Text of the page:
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Clinical data
Pronunciation/ˌbrɪvəˈræsətəm/ BRIV-ə-RASS-ə-təm
Trade namesBriviact
License data
  • US: C (Risk not ruled out)
Routes of
Oral (tablets, oral solution), IV
ATC code
Legal status
Legal status
  • US: Schedule V
  • In general: ℞ (Prescription only)
Pharmacokinetic data
BioavailabilityNearly 100%
Protein binding≤20%
MetabolismHydrolysis by amidase, CYP2C19-mediated hydroxylation
Metabolites3 inactive metabolites
Elimination half-life≈9 hours
ExcretionKidneys (>95%)[1]
CAS Number
PubChem CID
ECHA InfoCard100.118.642 Edit this at Wikidata
Chemical and physical data
Molar mass212.15 g/mol g·mol−1
3D model (JSmol)
Specific rotation[α]D −60°
Melting point72 to 77 °C (162 to 171 °F)

Brivaracetam (trade name Briviact), a chemical analog of levetiracetam, is a racetam derivative with anticonvulsant (antiepileptic) properties.[2][3] It is marketed by the pharmaceutical company UCB. In India it is co-promoted and distributed by Dr. Reddy's Laboratories.

Medical uses

Brivaracetam is used to treat partial-onset seizures with or without secondary generalisation, in combination with other antiepileptic drugs. No data are available for its effectiveness and safety in patients younger than 16 years.[4][5]

It is sometimes prescribed as an alternative to the drug's analogue levetiracetam to avoid neuropsychiatric adverse effects such as mood swings, anxiety, emotional lability, and depression.

Adverse effects

The most common adverse effects include sleepiness, dizziness, nausea and vomiting. More rarely, coordination problems and changes in behaviour can occur.[4][5]


Coadministration of brivaracetam with carbamazepine may increase exposure to carbamazepine-epoxide, the active metabolite of carbamazepine, and could theoretically lead to reduced tolerability. Coadministration of brivaracetam with phenytoin may increase phenytoin levels. Coadministration of other antiseizure drugs are unlikely to affect brivaracetam exposure. Brivaracetam provides no added therapeutic benefit when administered in conjunction with levetiracetam that acts on the same protein.[6]


Mechanism of action

Brivaracetam is believed to act by binding to the ubiquitous synaptic vesicle glycoprotein 2A (SV2A), like levetiracetam. but with 20-fold greater affinity.[7][8] There is some evidence that racetams including levetiracetam and brivaracetam access the luminal side of recycling synaptic vesicles during vesicular endocytosis. They may reduce excitatory neurotransmitter release and enhance synaptic depression during trains of high-frequency activity, such as is believed to occur during epileptic activity. [9]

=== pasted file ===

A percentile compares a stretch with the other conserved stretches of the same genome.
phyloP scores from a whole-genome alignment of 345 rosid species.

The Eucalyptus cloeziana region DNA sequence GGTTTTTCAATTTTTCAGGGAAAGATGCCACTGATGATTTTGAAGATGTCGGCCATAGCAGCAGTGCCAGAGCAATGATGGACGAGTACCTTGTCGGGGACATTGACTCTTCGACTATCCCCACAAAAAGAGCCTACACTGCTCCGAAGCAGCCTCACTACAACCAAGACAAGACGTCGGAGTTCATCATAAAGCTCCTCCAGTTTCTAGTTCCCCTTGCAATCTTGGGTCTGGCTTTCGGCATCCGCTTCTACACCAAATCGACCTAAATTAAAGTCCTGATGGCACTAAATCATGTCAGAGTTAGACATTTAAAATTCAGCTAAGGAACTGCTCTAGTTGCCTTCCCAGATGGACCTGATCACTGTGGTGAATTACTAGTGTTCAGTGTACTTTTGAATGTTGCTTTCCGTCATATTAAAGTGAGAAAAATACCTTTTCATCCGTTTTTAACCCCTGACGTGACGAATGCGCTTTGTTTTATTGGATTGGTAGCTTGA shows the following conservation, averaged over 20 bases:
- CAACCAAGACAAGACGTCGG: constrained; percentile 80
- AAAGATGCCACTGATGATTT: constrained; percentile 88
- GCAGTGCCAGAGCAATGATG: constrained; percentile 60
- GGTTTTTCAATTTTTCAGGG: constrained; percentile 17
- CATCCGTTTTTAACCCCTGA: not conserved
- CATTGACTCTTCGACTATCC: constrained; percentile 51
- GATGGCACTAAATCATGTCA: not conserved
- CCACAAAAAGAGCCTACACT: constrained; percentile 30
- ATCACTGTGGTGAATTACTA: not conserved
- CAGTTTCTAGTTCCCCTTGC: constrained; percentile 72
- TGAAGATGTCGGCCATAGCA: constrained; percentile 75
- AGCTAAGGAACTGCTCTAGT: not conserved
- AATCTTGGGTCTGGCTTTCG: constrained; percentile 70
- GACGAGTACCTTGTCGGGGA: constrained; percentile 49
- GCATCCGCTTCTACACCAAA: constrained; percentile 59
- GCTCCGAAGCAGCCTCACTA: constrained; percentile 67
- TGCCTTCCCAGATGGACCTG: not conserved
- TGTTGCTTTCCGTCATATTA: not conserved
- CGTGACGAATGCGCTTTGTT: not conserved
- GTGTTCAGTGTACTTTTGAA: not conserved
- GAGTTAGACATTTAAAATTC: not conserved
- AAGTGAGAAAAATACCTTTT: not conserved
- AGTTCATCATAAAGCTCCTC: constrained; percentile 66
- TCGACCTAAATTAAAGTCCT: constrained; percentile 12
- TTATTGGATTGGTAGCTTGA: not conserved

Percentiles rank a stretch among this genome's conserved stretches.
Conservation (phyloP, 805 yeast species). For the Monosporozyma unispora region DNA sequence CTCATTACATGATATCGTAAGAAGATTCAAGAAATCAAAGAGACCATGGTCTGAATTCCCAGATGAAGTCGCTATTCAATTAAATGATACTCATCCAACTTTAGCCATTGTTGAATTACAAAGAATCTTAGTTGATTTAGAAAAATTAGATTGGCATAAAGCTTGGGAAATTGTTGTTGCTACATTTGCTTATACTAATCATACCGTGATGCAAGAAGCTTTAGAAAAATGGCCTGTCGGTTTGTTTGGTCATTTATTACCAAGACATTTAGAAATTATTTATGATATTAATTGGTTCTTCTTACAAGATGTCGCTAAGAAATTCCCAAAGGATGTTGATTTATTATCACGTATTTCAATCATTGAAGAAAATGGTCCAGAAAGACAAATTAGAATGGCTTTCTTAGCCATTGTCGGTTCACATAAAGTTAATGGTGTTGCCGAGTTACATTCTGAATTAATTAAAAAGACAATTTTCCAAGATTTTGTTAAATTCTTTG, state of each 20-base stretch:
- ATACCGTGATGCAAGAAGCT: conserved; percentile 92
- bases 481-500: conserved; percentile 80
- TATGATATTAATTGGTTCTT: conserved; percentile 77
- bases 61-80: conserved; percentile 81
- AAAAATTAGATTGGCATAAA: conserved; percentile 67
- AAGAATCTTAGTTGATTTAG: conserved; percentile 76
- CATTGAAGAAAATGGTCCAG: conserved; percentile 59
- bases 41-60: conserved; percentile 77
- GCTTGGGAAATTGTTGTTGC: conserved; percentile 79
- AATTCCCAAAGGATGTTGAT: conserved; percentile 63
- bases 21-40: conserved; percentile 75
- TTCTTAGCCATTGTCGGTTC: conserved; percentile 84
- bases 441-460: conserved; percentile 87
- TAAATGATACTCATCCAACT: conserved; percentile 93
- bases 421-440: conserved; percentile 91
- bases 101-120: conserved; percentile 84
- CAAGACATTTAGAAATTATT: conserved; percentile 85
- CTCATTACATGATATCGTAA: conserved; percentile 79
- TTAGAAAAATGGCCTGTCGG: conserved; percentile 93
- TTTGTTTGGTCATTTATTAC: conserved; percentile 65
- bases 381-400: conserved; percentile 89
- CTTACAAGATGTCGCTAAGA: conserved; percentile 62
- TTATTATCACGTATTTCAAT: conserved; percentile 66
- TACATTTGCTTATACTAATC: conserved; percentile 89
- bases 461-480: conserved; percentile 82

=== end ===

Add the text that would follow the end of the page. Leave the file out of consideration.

Brivaracetam exhibits linear pharmacokinetics over a wide dose range, is rapidly and completely absorbed after oral administration, has an elimination half-life of 7 to 8 hours, and has plasma protein binding of less than 20%. It is extensively metabolized (>90%), primarily via hydrolysis of the acetamide group, and secondarily through hydroxylation mediated by the liver enzyme CYP2C19. The three major metabolites (hydroxy, acid, and hydroxyacid) are pharmacologically inactive. Brivaracetam is eliminated as urinary metabolites, with over 95% of a radioactive test dose recovered in the urine within 72 hours, including only 8.6% as unchanged brivaracetam.[10]


As noted above, brivaracetam is primarily metabolized by hydrolysis, via amidase enzymes, to an inactive metabolite. To a lesser extent, it is also metabolized by a minor metabolic pathway via CYP2C19-dependent hydroxylation. Individuals who have no CYP2C19 enzyme activity, “CYP2C19 poor metabolizers”, will have a greater exposure to standard doses of brivaracetam. Because they are less able to metabolize the drug to its inactive form for excretion, they may have an increased risk of adverse effects. The most common adverse effects of brivaracetam therapy include sedation, fatigue, dizziness, and nausea.[11] The FDA-approved drug label for brivaracetam states that patients who are CYPC19 poor metabolizers, or are taking medicines that inhibit CYP2C19, may require a dose reduction.[12]